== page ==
The chief of police for Brooklyn Center, Minn., where Daunte Wright, a 20-year-old Black man, was fatally shot by a white officer on Sunday, said on Monday that the shooting was an accident. The officer, Kimberly A. Potter, a 26-year veteran of the force, had intended to deploy her Taser, the chief said at a news conference, but had shot her service pistol instead.
Tasers look and feel different from pistols in a number of ways, and most police forces — including Brooklyn Center’s — have standard precautions and protocols in place to prevent the sort of mix-up that can be deadly.
Typical police service weapons
The exact models of the pistol and Taser carried by the officer who fatally shot Daunte Wright are not known. But the police commonly use the pistol and Taser shown here, weapons that differ not only in appearance, but size and grip.
Glock 17 semi-automatic pistol
Glock 17s typically have a trigger safety that must be depressed when the trigger is pulled.
The standard-size grip is taller than the grips on many Tasers, and the weapon’s overall weight can be several times greater.
Taser X26P electroshock weapon
Bright colors are often used to distinguish electrical shock weapons that fire projectiles.
Tasers are often produced in bright colors, or with neon accents, to distinguish them from pistols. The Brooklyn Center Police Department manual cites the Glock 17, 19 and 26 as standard-issue for the department. All three pistol models weigh significantly more than a typical Taser. Glocks also have a trigger safety that can be felt when touching the trigger. Tasers do not. Grips on Tasers are typically different from those of firearms, as well, though they may feel similar because both are usually made of a similar type of polymer.
“If you train enough, you should be able to tell,” said Scott A. DeFoe, a retired sergeant with the Los Angeles Police Department.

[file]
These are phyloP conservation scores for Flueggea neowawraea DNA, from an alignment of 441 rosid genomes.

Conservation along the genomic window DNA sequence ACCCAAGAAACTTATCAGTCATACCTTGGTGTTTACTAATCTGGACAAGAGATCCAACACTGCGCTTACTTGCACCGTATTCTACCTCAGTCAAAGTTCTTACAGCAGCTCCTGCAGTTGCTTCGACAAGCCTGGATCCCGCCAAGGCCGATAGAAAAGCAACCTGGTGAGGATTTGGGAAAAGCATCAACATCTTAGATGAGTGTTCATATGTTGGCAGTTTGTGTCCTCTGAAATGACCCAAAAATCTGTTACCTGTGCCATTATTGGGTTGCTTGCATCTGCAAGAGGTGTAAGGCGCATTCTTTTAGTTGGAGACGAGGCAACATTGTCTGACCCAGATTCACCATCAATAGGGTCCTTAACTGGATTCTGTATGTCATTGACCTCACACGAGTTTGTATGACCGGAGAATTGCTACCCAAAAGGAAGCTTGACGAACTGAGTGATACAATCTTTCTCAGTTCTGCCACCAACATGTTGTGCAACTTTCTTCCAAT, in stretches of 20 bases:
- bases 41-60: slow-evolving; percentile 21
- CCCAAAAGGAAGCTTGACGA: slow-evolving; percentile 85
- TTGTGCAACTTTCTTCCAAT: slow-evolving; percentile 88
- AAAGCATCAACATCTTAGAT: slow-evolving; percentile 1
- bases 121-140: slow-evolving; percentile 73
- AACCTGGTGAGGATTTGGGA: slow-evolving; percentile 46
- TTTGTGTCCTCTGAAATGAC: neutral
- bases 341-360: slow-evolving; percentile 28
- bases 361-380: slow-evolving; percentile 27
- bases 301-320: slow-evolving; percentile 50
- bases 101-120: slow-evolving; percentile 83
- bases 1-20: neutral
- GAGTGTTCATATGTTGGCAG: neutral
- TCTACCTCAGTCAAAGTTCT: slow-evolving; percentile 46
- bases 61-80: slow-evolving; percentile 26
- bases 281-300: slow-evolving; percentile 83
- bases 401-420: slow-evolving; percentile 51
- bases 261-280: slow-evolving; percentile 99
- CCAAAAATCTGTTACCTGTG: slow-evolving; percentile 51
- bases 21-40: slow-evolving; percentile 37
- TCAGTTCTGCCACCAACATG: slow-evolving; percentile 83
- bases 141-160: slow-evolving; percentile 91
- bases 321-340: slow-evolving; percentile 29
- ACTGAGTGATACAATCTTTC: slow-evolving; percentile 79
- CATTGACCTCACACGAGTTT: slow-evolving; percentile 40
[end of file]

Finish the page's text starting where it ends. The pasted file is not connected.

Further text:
Mr. Wright was shot during a traffic stop less than 10 miles from the courtroom where the trial of Derek Chauvin, the Minneapolis police officer charged with murdering George Floyd last May, is being held. The police in suburban Brooklyn Center said Mr. Wright was initially stopped for driving a vehicle without current registration, and then detained after they determined that a warrant for his arrest had been issued, stemming from a missed hearing on a misdemeanor gun charge.
A clip of Officer Potter’s body camera video released by the Brooklyn Center Police Department shows the police trying to handcuff Mr. Wright before he lurches suddenly back into his car. The video then shows Officer Potter’s arm aiming a weapon as her voice shouts “Taser! Taser! Taser!” on the audio.
She fires one round, Mr. Wright groans in pain and Officer Potter can then be heard to cry, “Holy shit, I just shot him.”
Brooklyn Center Police Department protocol dictates that officers wear their guns on their dominant side and Tasers on the opposite side of their bodies, to reduce the risk that they will confuse the two weapons.
In most cases in which an officer grabs a pistol instead of a Taser, the confusion occurs under particular circumstances, said Ed Obayashi, an expert in the use of police force and a California deputy sheriff with a legal practice. It can happen when officers carry both weapons on the same side of their body, he said, or when they holster their stun guns on the opposite side of their body in such a way that it is easier for them to reach across their bodies with a dominant hand and cross-draw.
In both cases, he said, the officer can become accustomed to using the same hand to draw either weapon, a habit that can make it harder to tell one from the other in high-pressure situations when muscle memory and instinct kick in.